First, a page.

Location-Based Services: What’s it All About?

By | April 26, 2011

I’ve been seeing some great posts lately on the The Digital Nirvana that cover many different aspects of mobile marketing and technology, including mobile 2D barcodes, mobile content delivery, and more. In light of a number of very recent events, and to build upon my last post about data security, I wanted to cover one additional aspect of mobile marketing and technology: location-based services (sometimes referred to as LBS). In the context of mobile, location-based services leverage the GPS and wireless broadband capabilities in a smart mobile device to drive hyperlocal applications.

One of the more basic applications of LBS is the GPS feature on your smartphone. Perhaps you’ve taken advantage of some of the more advanced applications built on location-based services, as well; you may have checked in to your favorite restaurant on foursquare or Facebook Places, found a good bookstore close-by on Yelp, or even found the nearest post office on the USPS app. These apps use your device’s GPS to determine your exact location and then use your wireless broadband connection to deliver localized information or entertainment to your screen, all in the matter of a few seconds. This accomplishment is pretty astounding when you think about it, and in many situations, highly useful.

If you’re not familiar with the prior example of “checking in”, it is typically a function of a location-based game or social network where a user “checks in” or submits their coordinates to prompt a location-based action. In LBS games like MyTown, your check-ins earn you points to level-up in the game. In LBS social networks like Facebook Places and foursquare, the place you are visiting is shared with your friends, and you’re even able to redeem coupons or discounts from the businesses you frequent.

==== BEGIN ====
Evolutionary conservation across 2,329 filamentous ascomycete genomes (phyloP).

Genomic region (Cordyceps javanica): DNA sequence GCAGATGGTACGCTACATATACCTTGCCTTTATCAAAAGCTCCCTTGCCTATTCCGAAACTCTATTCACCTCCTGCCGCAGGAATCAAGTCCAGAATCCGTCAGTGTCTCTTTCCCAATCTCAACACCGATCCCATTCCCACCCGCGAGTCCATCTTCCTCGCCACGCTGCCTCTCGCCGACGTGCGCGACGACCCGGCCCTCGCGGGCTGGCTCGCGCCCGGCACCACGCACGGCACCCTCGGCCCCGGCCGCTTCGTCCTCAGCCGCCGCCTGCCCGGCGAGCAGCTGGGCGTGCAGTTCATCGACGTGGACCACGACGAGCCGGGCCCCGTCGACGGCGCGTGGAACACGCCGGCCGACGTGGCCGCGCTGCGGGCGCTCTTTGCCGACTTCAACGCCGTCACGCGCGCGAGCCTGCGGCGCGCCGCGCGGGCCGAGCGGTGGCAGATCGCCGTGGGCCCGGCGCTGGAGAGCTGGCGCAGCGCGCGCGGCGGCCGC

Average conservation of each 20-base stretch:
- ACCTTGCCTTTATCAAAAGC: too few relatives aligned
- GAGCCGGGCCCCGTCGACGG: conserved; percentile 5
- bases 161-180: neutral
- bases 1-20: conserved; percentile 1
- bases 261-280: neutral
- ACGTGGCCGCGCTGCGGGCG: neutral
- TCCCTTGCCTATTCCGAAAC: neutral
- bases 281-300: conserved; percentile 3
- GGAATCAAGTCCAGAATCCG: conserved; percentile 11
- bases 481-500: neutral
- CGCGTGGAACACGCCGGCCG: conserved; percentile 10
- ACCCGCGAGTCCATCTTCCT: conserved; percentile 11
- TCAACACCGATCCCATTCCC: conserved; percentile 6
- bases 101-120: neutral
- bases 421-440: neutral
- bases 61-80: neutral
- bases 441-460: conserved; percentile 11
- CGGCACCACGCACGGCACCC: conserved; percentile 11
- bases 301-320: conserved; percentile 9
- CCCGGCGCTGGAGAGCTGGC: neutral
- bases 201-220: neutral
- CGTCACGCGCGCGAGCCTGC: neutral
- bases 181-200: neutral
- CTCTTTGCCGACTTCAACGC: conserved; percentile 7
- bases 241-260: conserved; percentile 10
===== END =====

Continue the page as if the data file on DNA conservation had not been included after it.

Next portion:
Especially in major metropolitan areas, local businesses use these types of offers through something like “foursquare for Business” to generate loyalty with their plugged-in customers. Foursquare also works with brands to do location-based marketing for hyperlocal engagement. Some vendors and service providers, including Konica Minolta and Harte-Hanks (respectively) used foursquare at recent trade shows to engage with attendees and bring traffic to their booth.

While there are lots of impressive, useful applications of location-based services and significant growth is expected in this area, location data privacy has been in the news quite prominently over the past twoo weeks. Researchers recently announced their finding that Apple’s iOS tracks location data and stores it in an unencrypted file on your mobile device, which you can actually visualize using a desktop application the researchers created. Apple stated that some of this information is shared to help improve user experience over time. Later in the week, it was revealed that Android phones also track location data in a similar type of on-device cache. Apparently Microsoft does the same thing with its newest Windows mobile OS, as well.

What do these findings mean? In the end, probably not much if you’re a law-abiding citizen (these location databases have been used in forensic analyses for law enforcement). Still, with recent data breaches on our minds, and the prospect that these location caches are not encrypted in any way can certainly stir up thoughts of how this location data can be used if someone steals your device, for instance. Many users are clearly concerned about their location data privacy. Companies throughout the entire mobile ecosystem, from carriers to device manufacturers to app developers, need to be transparent about what data is stored, how it is stored, how it is shared/used, and how it can be protected. By clearly communicating this information and giving users the option to easily opt-out of location services (and make sure that opt-out actually works), the stigma around location data can be lifted.